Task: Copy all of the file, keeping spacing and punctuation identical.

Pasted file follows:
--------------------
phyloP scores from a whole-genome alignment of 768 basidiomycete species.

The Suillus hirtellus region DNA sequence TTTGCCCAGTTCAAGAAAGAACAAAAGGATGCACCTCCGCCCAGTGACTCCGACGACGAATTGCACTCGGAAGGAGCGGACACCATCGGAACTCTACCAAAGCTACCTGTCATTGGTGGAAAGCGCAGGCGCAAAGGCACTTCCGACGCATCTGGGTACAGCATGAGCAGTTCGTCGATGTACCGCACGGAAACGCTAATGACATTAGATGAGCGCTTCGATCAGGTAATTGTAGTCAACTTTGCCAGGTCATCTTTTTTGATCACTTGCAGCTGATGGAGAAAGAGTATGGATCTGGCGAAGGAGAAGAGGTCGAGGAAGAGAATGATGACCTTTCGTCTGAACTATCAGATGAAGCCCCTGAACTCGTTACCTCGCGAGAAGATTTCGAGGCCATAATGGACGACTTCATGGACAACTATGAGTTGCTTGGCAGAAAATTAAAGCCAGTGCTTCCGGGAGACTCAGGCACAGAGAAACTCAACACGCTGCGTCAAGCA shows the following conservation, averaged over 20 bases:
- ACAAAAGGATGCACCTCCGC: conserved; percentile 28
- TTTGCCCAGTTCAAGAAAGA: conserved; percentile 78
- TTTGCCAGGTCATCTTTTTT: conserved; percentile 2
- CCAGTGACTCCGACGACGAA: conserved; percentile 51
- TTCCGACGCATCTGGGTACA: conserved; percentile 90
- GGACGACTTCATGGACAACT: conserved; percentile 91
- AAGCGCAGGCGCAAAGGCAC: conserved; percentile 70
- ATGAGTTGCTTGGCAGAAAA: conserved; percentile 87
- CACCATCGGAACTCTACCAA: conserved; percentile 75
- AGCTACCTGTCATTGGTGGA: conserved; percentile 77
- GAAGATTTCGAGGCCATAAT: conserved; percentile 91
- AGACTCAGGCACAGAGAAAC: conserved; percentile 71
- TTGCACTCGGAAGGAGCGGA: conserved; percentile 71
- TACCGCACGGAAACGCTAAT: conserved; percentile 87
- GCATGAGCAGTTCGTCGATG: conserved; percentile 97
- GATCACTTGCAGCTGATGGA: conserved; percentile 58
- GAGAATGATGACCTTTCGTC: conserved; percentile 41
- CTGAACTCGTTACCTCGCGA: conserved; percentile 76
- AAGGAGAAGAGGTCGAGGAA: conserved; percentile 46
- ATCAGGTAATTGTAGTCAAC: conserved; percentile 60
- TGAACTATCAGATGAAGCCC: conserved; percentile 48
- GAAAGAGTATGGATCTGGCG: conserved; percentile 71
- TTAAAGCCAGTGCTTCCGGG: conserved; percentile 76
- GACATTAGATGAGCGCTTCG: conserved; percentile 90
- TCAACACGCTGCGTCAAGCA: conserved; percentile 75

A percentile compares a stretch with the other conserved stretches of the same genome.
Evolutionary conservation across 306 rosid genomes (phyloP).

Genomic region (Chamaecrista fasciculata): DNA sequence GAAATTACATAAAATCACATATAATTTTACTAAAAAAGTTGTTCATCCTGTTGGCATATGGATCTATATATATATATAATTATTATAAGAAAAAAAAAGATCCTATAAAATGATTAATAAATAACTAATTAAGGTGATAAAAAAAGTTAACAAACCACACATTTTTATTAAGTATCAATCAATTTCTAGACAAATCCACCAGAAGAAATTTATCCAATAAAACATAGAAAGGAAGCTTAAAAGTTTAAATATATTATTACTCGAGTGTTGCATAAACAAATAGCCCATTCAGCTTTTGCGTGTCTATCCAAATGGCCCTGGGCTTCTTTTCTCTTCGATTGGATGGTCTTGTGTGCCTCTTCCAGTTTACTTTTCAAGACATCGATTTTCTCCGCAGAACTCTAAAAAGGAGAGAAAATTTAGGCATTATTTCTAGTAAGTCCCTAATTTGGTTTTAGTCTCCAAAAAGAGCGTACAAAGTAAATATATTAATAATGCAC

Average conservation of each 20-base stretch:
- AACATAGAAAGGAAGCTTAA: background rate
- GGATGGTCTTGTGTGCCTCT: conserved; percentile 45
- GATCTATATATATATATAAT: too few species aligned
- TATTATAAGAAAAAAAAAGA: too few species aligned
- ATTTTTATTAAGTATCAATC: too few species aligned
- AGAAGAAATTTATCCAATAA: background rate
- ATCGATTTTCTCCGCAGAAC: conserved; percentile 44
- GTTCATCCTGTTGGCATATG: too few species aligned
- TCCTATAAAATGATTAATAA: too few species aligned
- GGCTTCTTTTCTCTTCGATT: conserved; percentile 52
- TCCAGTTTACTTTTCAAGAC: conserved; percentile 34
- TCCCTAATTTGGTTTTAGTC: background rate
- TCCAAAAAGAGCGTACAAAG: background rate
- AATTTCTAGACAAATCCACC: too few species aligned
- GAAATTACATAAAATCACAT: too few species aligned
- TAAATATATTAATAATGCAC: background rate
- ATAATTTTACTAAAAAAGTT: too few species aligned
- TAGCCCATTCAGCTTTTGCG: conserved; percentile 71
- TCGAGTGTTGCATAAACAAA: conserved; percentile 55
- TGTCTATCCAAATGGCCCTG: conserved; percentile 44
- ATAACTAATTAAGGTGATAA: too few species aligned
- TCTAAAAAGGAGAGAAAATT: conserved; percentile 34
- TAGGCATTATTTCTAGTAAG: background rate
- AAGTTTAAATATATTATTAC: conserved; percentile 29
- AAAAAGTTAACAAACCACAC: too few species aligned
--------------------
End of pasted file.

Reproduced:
phyloP scores from a whole-genome alignment of 768 basidiomycete species.

The Suillus hirtellus region DNA sequence TTTGCCCAGTTCAAGAAAGAACAAAAGGATGCACCTCCGCCCAGTGACTCCGACGACGAATTGCACTCGGAAGGAGCGGACACCATCGGAACTCTACCAAAGCTACCTGTCATTGGTGGAAAGCGCAGGCGCAAAGGCACTTCCGACGCATCTGGGTACAGCATGAGCAGTTCGTCGATGTACCGCACGGAAACGCTAATGACATTAGATGAGCGCTTCGATCAGGTAATTGTAGTCAACTTTGCCAGGTCATCTTTTTTGATCACTTGCAGCTGATGGAGAAAGAGTATGGATCTGGCGAAGGAGAAGAGGTCGAGGAAGAGAATGATGACCTTTCGTCTGAACTATCAGATGAAGCCCCTGAACTCGTTACCTCGCGAGAAGATTTCGAGGCCATAATGGACGACTTCATGGACAACTATGAGTTGCTTGGCAGAAAATTAAAGCCAGTGCTTCCGGGAGACTCAGGCACAGAGAAACTCAACACGCTGCGTCAAGCA shows the following conservation, averaged over 20 bases:
- ACAAAAGGATGCACCTCCGC: conserved; percentile 28
- TTTGCCCAGTTCAAGAAAGA: conserved; percentile 78
- TTTGCCAGGTCATCTTTTTT: conserved; percentile 2
- CCAGTGACTCCGACGACGAA: conserved; percentile 51
- TTCCGACGCATCTGGGTACA: conserved; percentile 90
- GGACGACTTCATGGACAACT: conserved; percentile 91
- AAGCGCAGGCGCAAAGGCAC: conserved; percentile 70
- ATGAGTTGCTTGGCAGAAAA: conserved; percentile 87
- CACCATCGGAACTCTACCAA: conserved; percentile 75
- AGCTACCTGTCATTGGTGGA: conserved; percentile 77
- GAAGATTTCGAGGCCATAAT: conserved; percentile 91
- AGACTCAGGCACAGAGAAAC: conserved; percentile 71
- TTGCACTCGGAAGGAGCGGA: conserved; percentile 71
- TACCGCACGGAAACGCTAAT: conserved; percentile 87
- GCATGAGCAGTTCGTCGATG: conserved; percentile 97
- GATCACTTGCAGCTGATGGA: conserved; percentile 58
- GAGAATGATGACCTTTCGTC: conserved; percentile 41
- CTGAACTCGTTACCTCGCGA: conserved; percentile 76
- AAGGAGAAGAGGTCGAGGAA: conserved; percentile 46
- ATCAGGTAATTGTAGTCAAC: conserved; percentile 60
- TGAACTATCAGATGAAGCCC: conserved; percentile 48
- GAAAGAGTATGGATCTGGCG: conserved; percentile 71
- TTAAAGCCAGTGCTTCCGGG: conserved; percentile 76
- GACATTAGATGAGCGCTTCG: conserved; percentile 90
- TCAACACGCTGCGTCAAGCA: conserved; percentile 75

A percentile compares a stretch with the other conserved stretches of the same genome.
Evolutionary conservation across 306 rosid genomes (phyloP).

Genomic region (Chamaecrista fasciculata): DNA sequence GAAATTACATAAAATCACATATAATTTTACTAAAAAAGTTGTTCATCCTGTTGGCATATGGATCTATATATATATATAATTATTATAAGAAAAAAAAAGATCCTATAAAATGATTAATAAATAACTAATTAAGGTGATAAAAAAAGTTAACAAACCACACATTTTTATTAAGTATCAATCAATTTCTAGACAAATCCACCAGAAGAAATTTATCCAATAAAACATAGAAAGGAAGCTTAAAAGTTTAAATATATTATTACTCGAGTGTTGCATAAACAAATAGCCCATTCAGCTTTTGCGTGTCTATCCAAATGGCCCTGGGCTTCTTTTCTCTTCGATTGGATGGTCTTGTGTGCCTCTTCCAGTTTACTTTTCAAGACATCGATTTTCTCCGCAGAACTCTAAAAAGGAGAGAAAATTTAGGCATTATTTCTAGTAAGTCCCTAATTTGGTTTTAGTCTCCAAAAAGAGCGTACAAAGTAAATATATTAATAATGCAC

Average conservation of each 20-base stretch:
- AACATAGAAAGGAAGCTTAA: background rate
- GGATGGTCTTGTGTGCCTCT: conserved; percentile 45
- GATCTATATATATATATAAT: too few species aligned
- TATTATAAGAAAAAAAAAGA: too few species aligned
- ATTTTTATTAAGTATCAATC: too few species aligned
- AGAAGAAATTTATCCAATAA: background rate
- ATCGATTTTCTCCGCAGAAC: conserved; percentile 44
- GTTCATCCTGTTGGCATATG: too few species aligned
- TCCTATAAAATGATTAATAA: too few species aligned
- GGCTTCTTTTCTCTTCGATT: conserved; percentile 52
- TCCAGTTTACTTTTCAAGAC: conserved; percentile 34
- TCCCTAATTTGGTTTTAGTC: background rate
- TCCAAAAAGAGCGTACAAAG: background rate
- AATTTCTAGACAAATCCACC: too few species aligned
- GAAATTACATAAAATCACAT: too few species aligned
- TAAATATATTAATAATGCAC: background rate
- ATAATTTTACTAAAAAAGTT: too few species aligned
- TAGCCCATTCAGCTTTTGCG: conserved; percentile 71
- TCGAGTGTTGCATAAACAAA: conserved; percentile 55
- TGTCTATCCAAATGGCCCTG: conserved; percentile 44
- ATAACTAATTAAGGTGATAA: too few species aligned
- TCTAAAAAGGAGAGAAAATT: conserved; percentile 34
- TAGGCATTATTTCTAGTAAG: background rate
- AAGTTTAAATATATTATTAC: conserved; percentile 29
- AAAAAGTTAACAAACCACAC: too few species aligned